ACHD treating catch basins for mosquitoes in parts of the city
Last updated 6/6/2022 at 9:48pm
This is the 21st consecutive year ACHD will be conducting such treatments.
"Catch basins are an optimal breeding habitat for mosquitoes in an urban environment like Pittsburgh," explained ACHD Housing and Community Environment Program Manager Lori Horowitz. "The types of mosquitoes that breed in catch basins have the potential of spreading diseases, such as West Nile virus."
The treatments began on June 6, and will continue through Friday, June 10, between the hours of 4:30 p.m.-9 p.m., but may be postponed when heavy rains are forecast. The Health Department is treating approximately 10,000 catch basins in certain areas of Pittsburgh, including portions of neighborhoods in the East End, West End, North Side and South Side which have a history in previous years of West Nile activity.
The product being used, FourStar, is non-toxic to people, pets and aquatic life. The active ingredient, a naturally occurring soil bacteria, kills mosquito larvae. Small blocks of the product will be deposited in the catch basins and treated basins will be marked with bright green paint.
Catch basins that hold water are breeding grounds for mosquitoes during the summer. Basins will be treated with a product that targets mosquito larvae so there will be fewer flying, biting adults with the potential to transmit diseases to people and pets. The Health Department focuses on treating catch basins in in densely populated areas with historically higher rates of West Nile cases, but there are several things that residents can do to limit possible exposure to mosquitoes.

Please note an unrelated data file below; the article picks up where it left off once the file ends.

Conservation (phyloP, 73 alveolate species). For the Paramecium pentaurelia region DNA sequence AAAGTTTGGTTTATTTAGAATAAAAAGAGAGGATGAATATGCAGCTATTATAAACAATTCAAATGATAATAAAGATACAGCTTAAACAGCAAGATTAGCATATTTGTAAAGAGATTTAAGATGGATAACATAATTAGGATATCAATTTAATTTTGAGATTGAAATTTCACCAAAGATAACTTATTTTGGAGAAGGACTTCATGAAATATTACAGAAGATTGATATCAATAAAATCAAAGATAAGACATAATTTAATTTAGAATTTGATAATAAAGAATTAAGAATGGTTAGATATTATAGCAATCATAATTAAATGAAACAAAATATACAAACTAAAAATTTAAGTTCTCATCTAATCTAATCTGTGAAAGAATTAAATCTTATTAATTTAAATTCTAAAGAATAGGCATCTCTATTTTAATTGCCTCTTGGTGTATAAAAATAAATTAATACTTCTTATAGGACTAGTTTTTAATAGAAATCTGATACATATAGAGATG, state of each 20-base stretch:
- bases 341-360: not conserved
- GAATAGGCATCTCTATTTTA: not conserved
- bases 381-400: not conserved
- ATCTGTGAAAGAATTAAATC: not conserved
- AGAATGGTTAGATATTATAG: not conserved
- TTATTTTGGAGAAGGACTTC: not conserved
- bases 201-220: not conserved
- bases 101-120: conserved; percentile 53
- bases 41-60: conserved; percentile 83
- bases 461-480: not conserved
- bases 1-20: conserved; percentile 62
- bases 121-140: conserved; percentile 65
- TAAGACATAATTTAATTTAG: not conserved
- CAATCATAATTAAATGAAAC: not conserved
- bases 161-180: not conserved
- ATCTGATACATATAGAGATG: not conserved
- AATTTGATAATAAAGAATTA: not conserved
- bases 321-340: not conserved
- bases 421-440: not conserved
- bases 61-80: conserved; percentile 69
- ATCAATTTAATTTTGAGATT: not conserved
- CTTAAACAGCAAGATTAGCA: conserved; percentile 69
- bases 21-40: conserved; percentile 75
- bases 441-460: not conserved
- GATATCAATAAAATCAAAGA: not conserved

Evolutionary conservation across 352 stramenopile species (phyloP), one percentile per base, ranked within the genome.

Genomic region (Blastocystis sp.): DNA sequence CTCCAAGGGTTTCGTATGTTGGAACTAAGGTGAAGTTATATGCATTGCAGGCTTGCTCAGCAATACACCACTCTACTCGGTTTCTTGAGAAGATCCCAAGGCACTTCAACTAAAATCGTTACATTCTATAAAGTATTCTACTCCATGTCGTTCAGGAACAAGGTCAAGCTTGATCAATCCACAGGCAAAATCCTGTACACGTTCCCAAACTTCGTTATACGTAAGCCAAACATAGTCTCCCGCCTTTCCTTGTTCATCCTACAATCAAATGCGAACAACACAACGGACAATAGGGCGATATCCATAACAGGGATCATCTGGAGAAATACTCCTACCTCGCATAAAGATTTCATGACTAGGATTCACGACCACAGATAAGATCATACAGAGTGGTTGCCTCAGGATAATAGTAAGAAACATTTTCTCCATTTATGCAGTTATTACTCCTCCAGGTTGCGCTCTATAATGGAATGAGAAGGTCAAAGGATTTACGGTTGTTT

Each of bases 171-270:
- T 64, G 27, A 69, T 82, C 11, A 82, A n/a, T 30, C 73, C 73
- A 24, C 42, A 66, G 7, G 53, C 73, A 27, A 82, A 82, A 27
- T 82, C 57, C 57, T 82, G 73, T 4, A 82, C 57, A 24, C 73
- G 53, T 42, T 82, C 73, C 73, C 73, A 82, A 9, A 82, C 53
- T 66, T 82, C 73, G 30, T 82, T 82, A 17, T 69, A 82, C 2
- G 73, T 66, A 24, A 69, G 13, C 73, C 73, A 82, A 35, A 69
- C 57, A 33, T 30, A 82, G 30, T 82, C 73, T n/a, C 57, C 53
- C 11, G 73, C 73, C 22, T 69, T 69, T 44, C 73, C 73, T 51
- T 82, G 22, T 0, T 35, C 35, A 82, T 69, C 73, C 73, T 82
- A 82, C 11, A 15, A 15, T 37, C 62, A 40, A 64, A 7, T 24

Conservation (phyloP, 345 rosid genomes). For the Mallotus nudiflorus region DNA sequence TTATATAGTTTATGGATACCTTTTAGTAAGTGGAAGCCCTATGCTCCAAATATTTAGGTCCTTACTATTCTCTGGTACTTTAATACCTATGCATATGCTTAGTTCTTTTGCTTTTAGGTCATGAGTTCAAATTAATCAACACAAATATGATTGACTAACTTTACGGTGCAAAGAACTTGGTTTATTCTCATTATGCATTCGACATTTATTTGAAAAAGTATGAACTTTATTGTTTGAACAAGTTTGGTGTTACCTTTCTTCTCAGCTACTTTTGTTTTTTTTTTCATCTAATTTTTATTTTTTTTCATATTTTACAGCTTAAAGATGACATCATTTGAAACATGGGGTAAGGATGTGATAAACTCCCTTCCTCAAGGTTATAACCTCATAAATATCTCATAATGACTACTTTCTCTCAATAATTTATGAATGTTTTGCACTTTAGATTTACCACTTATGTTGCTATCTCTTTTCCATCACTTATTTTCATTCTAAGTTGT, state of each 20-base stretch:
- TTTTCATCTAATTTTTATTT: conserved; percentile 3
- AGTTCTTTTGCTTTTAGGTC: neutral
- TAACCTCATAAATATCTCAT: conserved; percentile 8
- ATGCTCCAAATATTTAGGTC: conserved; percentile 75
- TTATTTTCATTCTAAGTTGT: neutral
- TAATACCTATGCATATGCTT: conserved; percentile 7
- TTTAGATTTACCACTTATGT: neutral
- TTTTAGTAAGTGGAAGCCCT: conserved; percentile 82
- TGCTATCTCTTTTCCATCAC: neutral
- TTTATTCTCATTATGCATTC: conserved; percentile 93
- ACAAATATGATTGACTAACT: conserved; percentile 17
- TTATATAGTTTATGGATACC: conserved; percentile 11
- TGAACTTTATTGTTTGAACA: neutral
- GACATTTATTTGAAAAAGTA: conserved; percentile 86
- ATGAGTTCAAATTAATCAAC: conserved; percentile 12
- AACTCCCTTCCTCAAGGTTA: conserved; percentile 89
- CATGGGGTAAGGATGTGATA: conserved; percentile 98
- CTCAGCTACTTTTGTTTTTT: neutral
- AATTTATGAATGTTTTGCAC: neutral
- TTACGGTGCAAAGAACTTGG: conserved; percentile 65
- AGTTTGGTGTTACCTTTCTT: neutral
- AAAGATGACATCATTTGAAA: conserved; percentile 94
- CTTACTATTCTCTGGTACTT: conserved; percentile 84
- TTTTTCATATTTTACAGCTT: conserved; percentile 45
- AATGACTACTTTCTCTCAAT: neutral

"Residents can greatly reduce the mosquito population by eliminating and treating breeding sites on their own properties," said ACHD Director Dr. Debra Bogen. "Mosquitoes can breed in as little as ½ inch deep stagnant water, so be sure to pay close attention to potential breeding sites like stagnant water in tires, unused swimming pools, buckets and clogged gutters."
Inexpensive, but effective, pesticides like what ACHD uses are available at hardware stores and home improvement centers. These products typically are effective at fending off mosquitos for at least 30 days. Residents can also hire a pest operator to treat their property and identify potential areas that could be creating breeding sites.
There are also steps that residents can take to prevent mosquito breeding and sheltering. When possible, residents should:
· Drain all standing water from the property, such as saucers below flower pots, hot tub covers, wading pools, hollow stumps and trash containers. Remove any tires or car parts or store them indoors.
· Use pumps that circulate water in permanent ponds or water features.
· Clean out clogged roof gutters and maintain drains, clearing them of leaf litter.
· Cut back overgrown vegetation, particularly if it is growing in the shade, and do not over water your yard. Keep grass cut short and let the ground and the soil in potted plans dry on the surface before watering. Keep your ground clear of leaf litter.
To report potential mosquito breeding sites, contact the Health Department by completing its online form or calling 412-687-2243.